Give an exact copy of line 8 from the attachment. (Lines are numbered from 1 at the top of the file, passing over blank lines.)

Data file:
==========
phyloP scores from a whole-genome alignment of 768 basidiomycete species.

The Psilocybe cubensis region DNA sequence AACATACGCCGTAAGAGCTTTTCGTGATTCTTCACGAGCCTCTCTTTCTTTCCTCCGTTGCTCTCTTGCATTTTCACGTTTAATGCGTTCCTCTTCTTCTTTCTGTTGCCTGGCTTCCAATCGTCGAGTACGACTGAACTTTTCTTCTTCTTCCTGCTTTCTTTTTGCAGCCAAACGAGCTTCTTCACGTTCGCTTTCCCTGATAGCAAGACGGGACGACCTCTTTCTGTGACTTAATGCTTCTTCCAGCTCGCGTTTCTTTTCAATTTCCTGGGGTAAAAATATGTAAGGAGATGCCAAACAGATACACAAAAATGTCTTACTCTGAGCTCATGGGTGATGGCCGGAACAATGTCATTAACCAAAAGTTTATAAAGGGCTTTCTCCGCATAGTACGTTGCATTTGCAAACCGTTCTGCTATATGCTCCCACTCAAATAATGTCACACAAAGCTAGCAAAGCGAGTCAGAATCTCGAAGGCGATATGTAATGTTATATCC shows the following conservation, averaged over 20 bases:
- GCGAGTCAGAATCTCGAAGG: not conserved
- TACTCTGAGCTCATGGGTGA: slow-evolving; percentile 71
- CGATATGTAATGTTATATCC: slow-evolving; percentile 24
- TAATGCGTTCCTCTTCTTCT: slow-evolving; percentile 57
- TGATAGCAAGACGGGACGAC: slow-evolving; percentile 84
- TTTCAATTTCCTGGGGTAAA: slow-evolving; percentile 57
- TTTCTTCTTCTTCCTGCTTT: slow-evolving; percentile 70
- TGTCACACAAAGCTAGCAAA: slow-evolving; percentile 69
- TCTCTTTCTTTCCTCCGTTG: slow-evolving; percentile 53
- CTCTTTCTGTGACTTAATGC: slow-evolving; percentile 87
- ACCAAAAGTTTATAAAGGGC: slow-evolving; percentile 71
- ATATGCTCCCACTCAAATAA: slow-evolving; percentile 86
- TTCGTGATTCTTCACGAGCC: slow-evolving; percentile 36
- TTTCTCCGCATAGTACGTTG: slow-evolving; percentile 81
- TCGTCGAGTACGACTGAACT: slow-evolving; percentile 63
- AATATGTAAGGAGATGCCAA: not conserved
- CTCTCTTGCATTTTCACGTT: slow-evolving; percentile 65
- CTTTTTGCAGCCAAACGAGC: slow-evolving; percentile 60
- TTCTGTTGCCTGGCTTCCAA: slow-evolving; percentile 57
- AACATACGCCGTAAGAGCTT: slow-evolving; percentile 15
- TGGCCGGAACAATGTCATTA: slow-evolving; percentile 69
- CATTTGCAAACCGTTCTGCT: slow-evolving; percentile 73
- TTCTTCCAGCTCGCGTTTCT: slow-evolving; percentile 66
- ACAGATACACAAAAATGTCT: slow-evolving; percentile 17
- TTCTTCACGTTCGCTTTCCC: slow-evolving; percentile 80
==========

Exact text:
- TTTCAATTTCCTGGGGTAAA: slow-evolving; percentile 57